Dare to Dream

…by Ayebare / from Uganda / MSc International Animal Health / 1st Year

Growing up, the dream of every kid in my kindergarten was to be a doctor, pilot, nurse or driver. Yes! Those were the heroes of our days and mine wasn’t any different. I dreamt of being a doctor and saving as many lives as possible, especially the old man in my neighborhood who had been down with agony for as long as I had known him.

Unlike many peers of mine who changed their dreams to being musicians, models, writers and billionaires, yes! You read it right, Billionaires; mine didn’t change a lot though reading detective novels and watching detective dramas became my hobbies. I loved saving lives and I subsequently became the no.1 enemy of disease. I wanted to see every human being in good health, perhaps even with immortality.

Fast forward to my late teens and I was one of the brightest stars in my biological sciences class. My parents were proud of me, my relatives envisioned me as a great surgeon and my friends……ooh! My friends saw a smart friend from whom they can copy to pass their assignments to get promoted to another class. I dreamt on and to me saving a life was all about administering a life saving medication through injection and tablets or doing a successful injection. All I wanted to learn in class was this, not Darwin’s theory and other evolution stories I was subjected to in my A’ level class. A life of science started to bore me, and my father being a health worker, I started to see a lot of flaws in my dream profession. But starting afresh wasn’t an option at this stage; I decided to change how my story would end. How would I do that? I didn’t know. I left it to God.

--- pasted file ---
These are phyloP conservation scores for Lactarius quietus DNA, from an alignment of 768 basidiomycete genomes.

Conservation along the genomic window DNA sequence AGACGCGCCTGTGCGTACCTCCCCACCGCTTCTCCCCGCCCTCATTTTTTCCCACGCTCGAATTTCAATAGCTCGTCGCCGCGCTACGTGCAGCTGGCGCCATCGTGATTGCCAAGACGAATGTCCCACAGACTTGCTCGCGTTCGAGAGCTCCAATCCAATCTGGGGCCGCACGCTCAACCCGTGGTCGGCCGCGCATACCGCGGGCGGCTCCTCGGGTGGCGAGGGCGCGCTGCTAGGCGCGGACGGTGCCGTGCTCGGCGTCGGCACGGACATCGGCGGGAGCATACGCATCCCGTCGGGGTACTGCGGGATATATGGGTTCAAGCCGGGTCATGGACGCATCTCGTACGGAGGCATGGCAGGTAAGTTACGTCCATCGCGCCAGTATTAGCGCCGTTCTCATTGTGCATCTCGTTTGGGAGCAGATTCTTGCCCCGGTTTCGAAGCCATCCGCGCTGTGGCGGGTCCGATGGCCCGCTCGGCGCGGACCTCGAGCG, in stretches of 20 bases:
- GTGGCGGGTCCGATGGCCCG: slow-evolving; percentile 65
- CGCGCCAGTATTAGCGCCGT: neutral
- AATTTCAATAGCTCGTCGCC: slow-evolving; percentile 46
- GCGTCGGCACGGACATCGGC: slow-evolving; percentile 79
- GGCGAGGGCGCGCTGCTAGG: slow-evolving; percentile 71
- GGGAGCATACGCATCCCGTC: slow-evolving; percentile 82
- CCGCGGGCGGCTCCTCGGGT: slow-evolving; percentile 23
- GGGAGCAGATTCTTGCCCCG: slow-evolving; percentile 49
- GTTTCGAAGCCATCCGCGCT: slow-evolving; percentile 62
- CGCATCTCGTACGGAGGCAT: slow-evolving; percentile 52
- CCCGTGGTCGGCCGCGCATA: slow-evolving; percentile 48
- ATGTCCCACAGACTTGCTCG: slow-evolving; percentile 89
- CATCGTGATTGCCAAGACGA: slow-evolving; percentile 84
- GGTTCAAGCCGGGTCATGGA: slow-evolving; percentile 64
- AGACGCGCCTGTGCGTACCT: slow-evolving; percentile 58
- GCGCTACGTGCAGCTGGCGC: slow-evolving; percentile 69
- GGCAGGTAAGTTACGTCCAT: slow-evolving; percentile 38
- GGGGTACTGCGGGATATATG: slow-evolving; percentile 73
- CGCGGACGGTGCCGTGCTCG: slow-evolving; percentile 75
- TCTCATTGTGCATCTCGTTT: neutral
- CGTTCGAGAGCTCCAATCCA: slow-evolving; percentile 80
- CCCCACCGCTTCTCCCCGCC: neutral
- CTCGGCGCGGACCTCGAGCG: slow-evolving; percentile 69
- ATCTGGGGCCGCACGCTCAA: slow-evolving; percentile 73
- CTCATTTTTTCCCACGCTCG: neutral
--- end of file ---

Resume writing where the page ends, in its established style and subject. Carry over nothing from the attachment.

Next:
In 2012, something strange happened, and I can gladly say it defined my present career path. My grandmother died of Tuberculosis which was reported to have originated from animals. The suspected defective cow and its offspring were sold to the butcher. Surprisingly, grandma was allergic to lactose and therefore didn’t take milk or any milk products. Then how on earth did she contract bovine Tuberculosis? This got me thinking deeply and it was at this time that I began to appreciate that saving a life is more complex than treatment or surgery. I also realized that the majority of people minded about human health but no one thought about the suffering these voiceless animals go through, and the impact of animal diseases on people. I fell in love with science again but now from a different perspective. I decided to marry my hobbies to my career passion. Medical drama series and science fiction books became my new hobbies and this helped me appreciate science better. However, this didn’t go well with my parents because they weren’t happy with my obsession for movies and novels. Scientific investigation became my new gem.